Op-Ed: Just How Bad Is California's Epic Drought?

True progress will require a push for groundwater management.

(Photo: David McNew/Getty Images)

James Famiglietti is a professor of earth system science and civil and environmental engineering at University of California, Irvine. He appeared in the documentary film 'Last Call at the Oasis.'

Four years ago, during an interview for the world water crisis documentary Last Call at the Oasis, I was blunt in my analysis of California’s water future. “Let me be abundantly clear about this,” I told the filmmakers. “California faces a water crisis of potentially epic proportions. How we respond today will define who we are tomorrow.”

At the time, the Golden State was at the tail end of a multiyear drought. Beginning in 2006 and continuing through 2010, the Sacramento and the San Joaquin river basins lost more than 30 cubic kilometers of freshwater—nearly equivalent to the volume of Lake Mead at capacity. Two-thirds of this loss resulted from pumping groundwater from beneath the Central Valley to irrigate the crops that supply our state and our nation with food.

So, how far has the state come since 2010? Let’s just say this: My Last Call interview could have been recorded only yesterday.

Fresh off one of the driest years in its history, California is poised to enter its next great epoch of groundwater depletion. The state’s drought is worse than most if not all past ones. State Water Project and Central Valley Project surface water allocations have been slashed to nothing. Farmers are digging more wells. We could easily drive our groundwater levels to historic new lows, with little long-term chance for recovery.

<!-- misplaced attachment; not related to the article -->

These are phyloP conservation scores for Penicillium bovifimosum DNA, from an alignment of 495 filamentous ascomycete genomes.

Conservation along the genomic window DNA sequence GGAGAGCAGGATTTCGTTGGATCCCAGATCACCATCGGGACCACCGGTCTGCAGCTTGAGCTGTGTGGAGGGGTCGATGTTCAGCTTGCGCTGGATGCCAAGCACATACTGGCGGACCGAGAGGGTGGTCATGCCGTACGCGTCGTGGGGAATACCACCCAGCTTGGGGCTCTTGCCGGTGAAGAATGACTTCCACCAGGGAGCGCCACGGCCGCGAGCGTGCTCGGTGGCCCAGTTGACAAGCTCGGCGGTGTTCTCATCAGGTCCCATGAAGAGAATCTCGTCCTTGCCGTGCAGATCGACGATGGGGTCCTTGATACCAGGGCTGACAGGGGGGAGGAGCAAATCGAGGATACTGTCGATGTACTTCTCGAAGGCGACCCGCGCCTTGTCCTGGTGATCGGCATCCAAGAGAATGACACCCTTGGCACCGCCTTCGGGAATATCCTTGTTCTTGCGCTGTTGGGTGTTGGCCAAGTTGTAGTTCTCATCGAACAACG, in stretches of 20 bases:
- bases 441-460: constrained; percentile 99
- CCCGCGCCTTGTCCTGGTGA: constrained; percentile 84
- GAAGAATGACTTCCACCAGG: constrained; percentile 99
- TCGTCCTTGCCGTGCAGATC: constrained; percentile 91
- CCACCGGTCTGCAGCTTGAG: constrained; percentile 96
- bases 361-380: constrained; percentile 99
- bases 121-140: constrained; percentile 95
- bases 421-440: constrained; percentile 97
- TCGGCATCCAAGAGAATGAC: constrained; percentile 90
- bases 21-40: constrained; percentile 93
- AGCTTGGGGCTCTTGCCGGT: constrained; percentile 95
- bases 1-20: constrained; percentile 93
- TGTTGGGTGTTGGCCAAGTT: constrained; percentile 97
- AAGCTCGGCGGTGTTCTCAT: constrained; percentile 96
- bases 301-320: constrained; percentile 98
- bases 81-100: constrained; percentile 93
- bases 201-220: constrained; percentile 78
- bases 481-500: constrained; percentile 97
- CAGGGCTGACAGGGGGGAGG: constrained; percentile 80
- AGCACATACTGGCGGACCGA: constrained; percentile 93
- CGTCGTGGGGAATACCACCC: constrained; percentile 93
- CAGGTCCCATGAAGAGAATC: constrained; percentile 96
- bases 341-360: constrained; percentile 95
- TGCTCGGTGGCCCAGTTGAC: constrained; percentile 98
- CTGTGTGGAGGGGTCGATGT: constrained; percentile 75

Even if the state legislature passes a $700 million drought relief package proposed by Gov. Jerry Brown earlier this week, the state—as evidenced by new monitoring from NASA’s GRACE satellites—still has a long way to go to mitigate the worst effects of its prolonged drought.

Using the satellites to monitor monthly water levels (snow, rivers, lakes, reservoirs, water in soils, and groundwater) in the Sacramento and San Joaquin river basins from March 2002 through December 2013, my colleagues and I at the University of California Center for Hydrologic Modeling have discovered three alarming trends.

First, total water storage is at its lowest point since the GRACE satellites began collecting data in 2002.  

Second, in the last few years, total water storage has declined by more than 25 cubic kilometers. On an annual basis, that is more water than all Californians use for domestic, municipal, and industrial needs (or all the water that is not used to grow food or to maintain environmental health).

Third, California is arguably in the midst of a long-term dry spell that stretches at least as long as the 12-year life span of the GRACE mission. It has been punctuated by a few wet years, such as 2006 and 2011, but are we really looking at a long, steady decline in freshwater availability?

For California to make true progress toward securing its water future, it must act today to actively manage groundwater. The $700 million emergency plan proposed by Governor Brown is a much needed step in the right direction, and the state legislature should enact it as soon as possible. Medium- to long-term legislation, however, must be proactive and include significant provision for drought research, including enhanced monitoring and forecasting tools.

It will be easy to become distracted by the good fortune of the next big snowstorm, or even by the occasional wet year.

We need, however, to get something done now, so that in another four years, we don’t look back and question just how far have we come.

Visit James Famiglietti's website to learn more about California's drought.  

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